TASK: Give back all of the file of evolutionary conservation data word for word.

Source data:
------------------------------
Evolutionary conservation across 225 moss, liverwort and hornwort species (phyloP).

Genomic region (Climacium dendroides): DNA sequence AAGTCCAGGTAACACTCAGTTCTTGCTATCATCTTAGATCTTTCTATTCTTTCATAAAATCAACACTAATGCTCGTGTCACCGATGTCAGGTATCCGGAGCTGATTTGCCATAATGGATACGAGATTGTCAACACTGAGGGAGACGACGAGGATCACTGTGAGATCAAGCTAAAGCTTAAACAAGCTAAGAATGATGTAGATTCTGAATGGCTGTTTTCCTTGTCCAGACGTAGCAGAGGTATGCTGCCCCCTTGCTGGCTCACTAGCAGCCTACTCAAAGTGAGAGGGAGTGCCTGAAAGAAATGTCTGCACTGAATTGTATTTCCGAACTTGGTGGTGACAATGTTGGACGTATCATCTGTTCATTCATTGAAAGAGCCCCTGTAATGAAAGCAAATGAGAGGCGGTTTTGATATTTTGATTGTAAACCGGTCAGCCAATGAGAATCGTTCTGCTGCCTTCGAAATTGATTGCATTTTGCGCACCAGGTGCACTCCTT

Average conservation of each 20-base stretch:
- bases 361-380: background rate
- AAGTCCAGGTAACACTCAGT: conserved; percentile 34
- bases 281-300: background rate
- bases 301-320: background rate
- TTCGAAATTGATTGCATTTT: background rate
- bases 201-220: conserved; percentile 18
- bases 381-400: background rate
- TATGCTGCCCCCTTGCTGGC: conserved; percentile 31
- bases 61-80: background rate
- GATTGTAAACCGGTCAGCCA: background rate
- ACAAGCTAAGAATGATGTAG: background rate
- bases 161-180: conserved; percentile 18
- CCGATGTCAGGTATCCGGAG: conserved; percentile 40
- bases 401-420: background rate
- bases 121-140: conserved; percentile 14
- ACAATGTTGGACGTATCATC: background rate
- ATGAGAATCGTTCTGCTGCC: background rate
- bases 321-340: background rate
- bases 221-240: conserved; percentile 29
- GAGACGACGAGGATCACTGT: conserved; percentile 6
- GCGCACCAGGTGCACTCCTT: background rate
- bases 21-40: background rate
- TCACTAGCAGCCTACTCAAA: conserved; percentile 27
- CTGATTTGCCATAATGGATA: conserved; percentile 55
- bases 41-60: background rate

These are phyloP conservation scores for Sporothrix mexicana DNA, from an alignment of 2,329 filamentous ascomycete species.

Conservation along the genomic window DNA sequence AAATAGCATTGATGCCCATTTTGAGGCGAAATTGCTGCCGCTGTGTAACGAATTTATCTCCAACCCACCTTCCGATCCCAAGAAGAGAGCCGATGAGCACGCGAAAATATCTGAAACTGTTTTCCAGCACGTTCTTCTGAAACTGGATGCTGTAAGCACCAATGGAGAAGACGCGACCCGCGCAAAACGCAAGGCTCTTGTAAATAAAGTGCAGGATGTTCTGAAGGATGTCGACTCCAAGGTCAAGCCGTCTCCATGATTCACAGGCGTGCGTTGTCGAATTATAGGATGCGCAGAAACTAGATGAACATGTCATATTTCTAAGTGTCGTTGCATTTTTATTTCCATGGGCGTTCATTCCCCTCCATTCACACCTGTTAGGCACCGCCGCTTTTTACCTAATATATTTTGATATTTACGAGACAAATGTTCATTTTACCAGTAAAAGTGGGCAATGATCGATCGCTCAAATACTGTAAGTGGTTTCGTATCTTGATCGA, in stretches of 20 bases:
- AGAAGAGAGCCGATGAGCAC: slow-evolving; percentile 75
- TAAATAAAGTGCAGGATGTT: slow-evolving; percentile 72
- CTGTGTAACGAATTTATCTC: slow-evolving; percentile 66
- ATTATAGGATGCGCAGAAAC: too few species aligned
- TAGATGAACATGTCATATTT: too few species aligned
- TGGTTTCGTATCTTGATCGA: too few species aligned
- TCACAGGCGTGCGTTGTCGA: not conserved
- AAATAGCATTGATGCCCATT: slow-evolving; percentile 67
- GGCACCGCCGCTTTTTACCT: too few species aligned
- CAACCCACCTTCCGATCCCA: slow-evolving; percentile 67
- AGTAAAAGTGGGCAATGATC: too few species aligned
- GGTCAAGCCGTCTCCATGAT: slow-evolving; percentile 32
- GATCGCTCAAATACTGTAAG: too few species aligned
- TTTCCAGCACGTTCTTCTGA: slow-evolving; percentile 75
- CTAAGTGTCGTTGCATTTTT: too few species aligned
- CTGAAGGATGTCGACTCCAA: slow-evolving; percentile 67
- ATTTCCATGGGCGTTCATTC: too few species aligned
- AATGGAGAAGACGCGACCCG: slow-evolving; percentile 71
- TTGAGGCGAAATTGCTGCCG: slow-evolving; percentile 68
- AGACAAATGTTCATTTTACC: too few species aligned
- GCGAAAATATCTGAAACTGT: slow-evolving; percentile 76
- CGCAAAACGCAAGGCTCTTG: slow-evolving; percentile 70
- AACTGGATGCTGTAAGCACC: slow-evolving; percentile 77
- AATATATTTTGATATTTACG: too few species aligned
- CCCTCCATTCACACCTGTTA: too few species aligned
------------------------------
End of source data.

Evolutionary conservation across 225 moss, liverwort and hornwort species (phyloP).

Genomic region (Climacium dendroides): DNA sequence AAGTCCAGGTAACACTCAGTTCTTGCTATCATCTTAGATCTTTCTATTCTTTCATAAAATCAACACTAATGCTCGTGTCACCGATGTCAGGTATCCGGAGCTGATTTGCCATAATGGATACGAGATTGTCAACACTGAGGGAGACGACGAGGATCACTGTGAGATCAAGCTAAAGCTTAAACAAGCTAAGAATGATGTAGATTCTGAATGGCTGTTTTCCTTGTCCAGACGTAGCAGAGGTATGCTGCCCCCTTGCTGGCTCACTAGCAGCCTACTCAAAGTGAGAGGGAGTGCCTGAAAGAAATGTCTGCACTGAATTGTATTTCCGAACTTGGTGGTGACAATGTTGGACGTATCATCTGTTCATTCATTGAAAGAGCCCCTGTAATGAAAGCAAATGAGAGGCGGTTTTGATATTTTGATTGTAAACCGGTCAGCCAATGAGAATCGTTCTGCTGCCTTCGAAATTGATTGCATTTTGCGCACCAGGTGCACTCCTT

Average conservation of each 20-base stretch:
- bases 361-380: background rate
- AAGTCCAGGTAACACTCAGT: conserved; percentile 34
- bases 281-300: background rate
- bases 301-320: background rate
- TTCGAAATTGATTGCATTTT: background rate
- bases 201-220: conserved; percentile 18
- bases 381-400: background rate
- TATGCTGCCCCCTTGCTGGC: conserved; percentile 31
- bases 61-80: background rate
- GATTGTAAACCGGTCAGCCA: background rate
- ACAAGCTAAGAATGATGTAG: background rate
- bases 161-180: conserved; percentile 18
- CCGATGTCAGGTATCCGGAG: conserved; percentile 40
- bases 401-420: background rate
- bases 121-140: conserved; percentile 14
- ACAATGTTGGACGTATCATC: background rate
- ATGAGAATCGTTCTGCTGCC: background rate
- bases 321-340: background rate
- bases 221-240: conserved; percentile 29
- GAGACGACGAGGATCACTGT: conserved; percentile 6
- GCGCACCAGGTGCACTCCTT: background rate
- bases 21-40: background rate
- TCACTAGCAGCCTACTCAAA: conserved; percentile 27
- CTGATTTGCCATAATGGATA: conserved; percentile 55
- bases 41-60: background rate

These are phyloP conservation scores for Sporothrix mexicana DNA, from an alignment of 2,329 filamentous ascomycete species.

Conservation along the genomic window DNA sequence AAATAGCATTGATGCCCATTTTGAGGCGAAATTGCTGCCGCTGTGTAACGAATTTATCTCCAACCCACCTTCCGATCCCAAGAAGAGAGCCGATGAGCACGCGAAAATATCTGAAACTGTTTTCCAGCACGTTCTTCTGAAACTGGATGCTGTAAGCACCAATGGAGAAGACGCGACCCGCGCAAAACGCAAGGCTCTTGTAAATAAAGTGCAGGATGTTCTGAAGGATGTCGACTCCAAGGTCAAGCCGTCTCCATGATTCACAGGCGTGCGTTGTCGAATTATAGGATGCGCAGAAACTAGATGAACATGTCATATTTCTAAGTGTCGTTGCATTTTTATTTCCATGGGCGTTCATTCCCCTCCATTCACACCTGTTAGGCACCGCCGCTTTTTACCTAATATATTTTGATATTTACGAGACAAATGTTCATTTTACCAGTAAAAGTGGGCAATGATCGATCGCTCAAATACTGTAAGTGGTTTCGTATCTTGATCGA, in stretches of 20 bases:
- AGAAGAGAGCCGATGAGCAC: slow-evolving; percentile 75
- TAAATAAAGTGCAGGATGTT: slow-evolving; percentile 72
- CTGTGTAACGAATTTATCTC: slow-evolving; percentile 66
- ATTATAGGATGCGCAGAAAC: too few species aligned
- TAGATGAACATGTCATATTT: too few species aligned
- TGGTTTCGTATCTTGATCGA: too few species aligned
- TCACAGGCGTGCGTTGTCGA: not conserved
- AAATAGCATTGATGCCCATT: slow-evolving; percentile 67
- GGCACCGCCGCTTTTTACCT: too few species aligned
- CAACCCACCTTCCGATCCCA: slow-evolving; percentile 67
- AGTAAAAGTGGGCAATGATC: too few species aligned
- GGTCAAGCCGTCTCCATGAT: slow-evolving; percentile 32
- GATCGCTCAAATACTGTAAG: too few species aligned
- TTTCCAGCACGTTCTTCTGA: slow-evolving; percentile 75
- CTAAGTGTCGTTGCATTTTT: too few species aligned
- CTGAAGGATGTCGACTCCAA: slow-evolving; percentile 67
- ATTTCCATGGGCGTTCATTC: too few species aligned
- AATGGAGAAGACGCGACCCG: slow-evolving; percentile 71
- TTGAGGCGAAATTGCTGCCG: slow-evolving; percentile 68
- AGACAAATGTTCATTTTACC: too few species aligned
- GCGAAAATATCTGAAACTGT: slow-evolving; percentile 76
- CGCAAAACGCAAGGCTCTTG: slow-evolving; percentile 70
- AACTGGATGCTGTAAGCACC: slow-evolving; percentile 77
- AATATATTTTGATATTTACG: too few species aligned
- CCCTCCATTCACACCTGTTA: too few species aligned